The medical associations of India, Brazil and South Africa subscribe to the international guidelines of the World Medical Association’s Declaration of Geneva, which provide a framework for the appropriate conduct of the medical profession globally.4 Each country has a professional association that guides and regulates ethical conduct, particularly with regard to PLWHA. These guidelines protect PLWHA against stigmatisation and discrimination by health professionals, particularly with regard to access to healthcare, treatment and support programmes. Similarly, the Siracusa Principles5 spell out five criteria concerning human rights and restrictions to public health based on resource limitations. The burden of proof still falls on those who want to restrict rights, and concrete scientific and public health evidence is needed, specifically with response to Siracusa Principle 5 which states that ‘the restriction of the right of access to public health cannot be unreasonable or discriminatory in its application’.5

Lessons to be learnt from Brazil and India

The regulatory and ethical frameworks of Brazil and India provide a useful indication of the varied challenges faced by developing nations regarding PLWHA and their access to ICU care. An important contributor to the success of Brazil’s response to the HIV/ AIDS epidemic is its National Health Insurance Scheme, which has strengthened its public health system, including ICU bed availability. In Brazil, health services are provided by private-public partnerships, funded by the government and freely accessible to the patient, and extending to specialist and ICU care.6 It is therefore evident that an HIV-infected patient in Brazil who requires admission to ICU would have easy access to such level of care. The Brazilian Society of Intensive Care7 speaks of issues of informed consent, the need for comprehensive medical records, humanising the ICUs by improving communication with patients and their families, and establishing ICU admission and discharge criteria in keeping with the ‘existing laws and institutional rules’. As such, failure to comply with the provisions under the resolution will be subject to ‘civil liability, and administrative and criminal sanctions’.

There is no comprehensive legislation in India addressing HIV/AIDS and criteria for ICU admission. The number of ICU beds available is disproportionately low, in the private and public hospitals, and there is also considerable variation in the allocation and distribution of critical care services across the country, given that 70% of the country is rural.3 , 8

Notwithstanding explicit ICU admission policy at a macro level in South Africa, widespread anecdotal evidence seems to suggest that HIV status may be commonly used as an ICU exclusion criterion. This practice results in arbitrary decision-making and has no prognostic evidentiary basis, rendering such decision-making irrational. Furthermore, it is contrary to SA’s legal and human rights policy frameworks.

Given the current state of affairs, policy-makers and clinicians in SA and further afield should devise explicit policy frameworks to govern ICU admissions in the context of HIV status.

Author contributions. KN conducted the study, interpreted the data and drafted the manuscript. JAS critically revised the manuscript for intellectual content. UGL conceptualised, designed and supervised the study, analysed and interpreted the data, and critically revised the manuscript for intellectual content. All authors read and approved the manuscript prior to publication.


References
    1. Caldeira VM, Silva Junior JM, Oliveira AM, et al. Criteria for patient admission to an intensive care unit and related mortality rates. Rev Assoc Med Bras 2010;56(5):528-534.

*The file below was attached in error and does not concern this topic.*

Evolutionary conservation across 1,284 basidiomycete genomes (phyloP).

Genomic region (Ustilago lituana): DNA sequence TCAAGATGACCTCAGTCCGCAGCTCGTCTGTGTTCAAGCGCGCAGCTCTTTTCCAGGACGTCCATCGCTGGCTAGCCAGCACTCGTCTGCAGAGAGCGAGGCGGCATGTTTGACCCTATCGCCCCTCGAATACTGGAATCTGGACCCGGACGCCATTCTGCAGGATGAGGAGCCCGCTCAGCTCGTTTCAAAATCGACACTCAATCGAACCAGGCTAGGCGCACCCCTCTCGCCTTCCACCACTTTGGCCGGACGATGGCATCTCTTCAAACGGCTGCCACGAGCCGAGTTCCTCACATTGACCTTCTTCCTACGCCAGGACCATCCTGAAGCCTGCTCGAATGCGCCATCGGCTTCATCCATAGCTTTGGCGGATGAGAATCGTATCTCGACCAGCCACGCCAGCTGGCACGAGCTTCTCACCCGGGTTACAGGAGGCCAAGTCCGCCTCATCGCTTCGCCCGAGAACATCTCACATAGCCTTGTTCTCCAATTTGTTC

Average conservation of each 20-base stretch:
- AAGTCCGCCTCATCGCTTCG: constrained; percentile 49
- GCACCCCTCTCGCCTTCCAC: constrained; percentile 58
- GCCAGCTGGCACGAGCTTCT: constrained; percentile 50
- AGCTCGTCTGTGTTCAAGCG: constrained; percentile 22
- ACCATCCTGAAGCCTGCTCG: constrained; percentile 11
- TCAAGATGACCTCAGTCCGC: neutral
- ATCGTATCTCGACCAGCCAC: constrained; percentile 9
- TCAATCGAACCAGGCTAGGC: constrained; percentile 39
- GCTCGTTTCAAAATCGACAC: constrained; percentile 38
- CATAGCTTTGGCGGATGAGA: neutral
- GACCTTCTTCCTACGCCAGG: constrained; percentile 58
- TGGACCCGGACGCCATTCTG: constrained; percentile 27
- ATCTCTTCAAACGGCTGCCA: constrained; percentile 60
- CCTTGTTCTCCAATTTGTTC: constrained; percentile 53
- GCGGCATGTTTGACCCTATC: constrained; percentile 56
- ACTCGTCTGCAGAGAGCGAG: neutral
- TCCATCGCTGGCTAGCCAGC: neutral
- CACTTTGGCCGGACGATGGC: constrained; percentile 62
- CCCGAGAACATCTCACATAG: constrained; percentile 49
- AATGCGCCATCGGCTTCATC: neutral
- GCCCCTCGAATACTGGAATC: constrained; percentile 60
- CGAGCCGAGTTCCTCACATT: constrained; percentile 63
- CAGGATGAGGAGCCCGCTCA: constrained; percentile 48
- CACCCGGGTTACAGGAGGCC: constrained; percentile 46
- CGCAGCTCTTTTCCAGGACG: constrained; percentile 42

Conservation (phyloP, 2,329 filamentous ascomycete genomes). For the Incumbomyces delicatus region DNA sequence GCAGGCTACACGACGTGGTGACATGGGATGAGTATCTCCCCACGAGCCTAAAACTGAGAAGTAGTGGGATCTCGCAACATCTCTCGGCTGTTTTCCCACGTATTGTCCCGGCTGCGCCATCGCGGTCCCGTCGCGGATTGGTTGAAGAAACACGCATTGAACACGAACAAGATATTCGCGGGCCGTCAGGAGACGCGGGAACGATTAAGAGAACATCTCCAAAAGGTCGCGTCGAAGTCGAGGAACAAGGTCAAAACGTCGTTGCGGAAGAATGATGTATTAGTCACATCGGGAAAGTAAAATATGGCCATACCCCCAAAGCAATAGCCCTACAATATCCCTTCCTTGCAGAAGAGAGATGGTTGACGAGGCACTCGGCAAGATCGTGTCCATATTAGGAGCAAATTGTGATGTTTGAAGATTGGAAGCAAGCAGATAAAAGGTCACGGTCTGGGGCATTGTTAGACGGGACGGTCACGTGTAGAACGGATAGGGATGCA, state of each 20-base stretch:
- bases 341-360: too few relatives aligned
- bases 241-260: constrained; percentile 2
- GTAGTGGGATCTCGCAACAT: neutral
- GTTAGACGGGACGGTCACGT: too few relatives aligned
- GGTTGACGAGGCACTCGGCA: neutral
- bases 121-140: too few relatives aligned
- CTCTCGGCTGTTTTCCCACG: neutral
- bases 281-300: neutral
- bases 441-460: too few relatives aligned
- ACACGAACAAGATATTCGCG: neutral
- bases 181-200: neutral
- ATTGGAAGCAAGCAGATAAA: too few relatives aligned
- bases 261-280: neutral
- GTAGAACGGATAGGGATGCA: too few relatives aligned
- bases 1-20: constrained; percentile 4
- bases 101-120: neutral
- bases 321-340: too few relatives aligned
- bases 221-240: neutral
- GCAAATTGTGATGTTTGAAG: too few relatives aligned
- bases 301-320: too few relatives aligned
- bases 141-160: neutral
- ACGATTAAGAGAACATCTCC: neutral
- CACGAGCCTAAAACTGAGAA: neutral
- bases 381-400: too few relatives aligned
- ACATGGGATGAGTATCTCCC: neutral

1. Caldeira VM, Silva Junior JM, Oliveira AM, et al. Criteria for patient admission to an intensive care unit and related mortality rates. Rev Assoc Med Bras 2010;56(5):528-534.

    2. UNAIDS. World AIDS Day Report 2012. http://www.unaids.org/en/media/unaids/contentassets/documents/epidemiology/2012/gr2012/JC2434_WorldAIDSday_results_en.pdf (accessed 17 January 2012).

    3. Yeolekar ME, Mehta S. ICU care in India – status and challenges. J Assoc Physicians India 2008;56:221-222.

    3. Yeolekar ME, Mehta S. ICU care in India – status and challenges. J Assoc Physicians India 2008;56:221-222.

    4. World Medical Association. WMA Medical Ethics Manual, 2005. http://www.wma.net/en/30publications/30ethicsmanual/ (accessed 12 September 2010).

    4. World Medical Association. WMA Medical Ethics Manual, 2005. http://www.wma.net/en/30publications/30ethicsmanual/ (accessed 12 September 2010).

    5. Gruskin S, Loff B. Do human rights have a role in public health work. Lancet 2002;360(9348):1880. [http://dx.doi.org/10.1016/S0140-6736(02)11780-6]

    5. Gruskin S, Loff B. Do human rights have a role in public health work. Lancet 2002;360(9348):1880. [http://dx.doi.org/10.1016/S0140-6736(02)11780-6]

    6. Brazilian Department of STD, AIDS and Viral Hepatitis. Datasus; Sistema de Monitoramento de Indicadores do Programa Nacional de DST/Aids - MONITORAIDS http://www.aids.gov.br (accessed 25 March 2012).

    6. Brazilian Department of STD, AIDS and Viral Hepatitis. Datasus; Sistema de Monitoramento de Indicadores do Programa Nacional de DST/Aids - MONITORAIDS http://www.aids.gov.br (accessed 25 March 2012).

    7. Brazilian Society of Critical Care. Resolution No. RDC-7 of 24 February 2010. http://www.medicinaintensiva.com.br/resolucao-07-anvisa-uti.htm (accessed 22 March 2012).

    7. Brazilian Society of Critical Care. Resolution No. RDC-7 of 24 February 2010. http://www.medicinaintensiva.com.br/resolucao-07-anvisa-uti.htm (accessed 22 March 2012).

    8. Jayaram R, Ramakrishnan N. Cost of intensive care in India. Indian J Crit Care Med 2008;12(2):55-61. [http://dx.doi.org/10.4103/0972-5229.42558]

    8. Jayaram R, Ramakrishnan N. Cost of intensive care in India. Indian J Crit Care Med 2008;12(2):55-61. [http://dx.doi.org/10.4103/0972-5229.42558]




 

Crossref Citations

1. Acute care - an important component of the continuum of care for HIV and tuberculosis in developing countries
P. Bock, H. Cox
Anaesthesia  vol: 72  issue: 2  first page: 147  year: 2017  
doi: 10.1111/anae.13604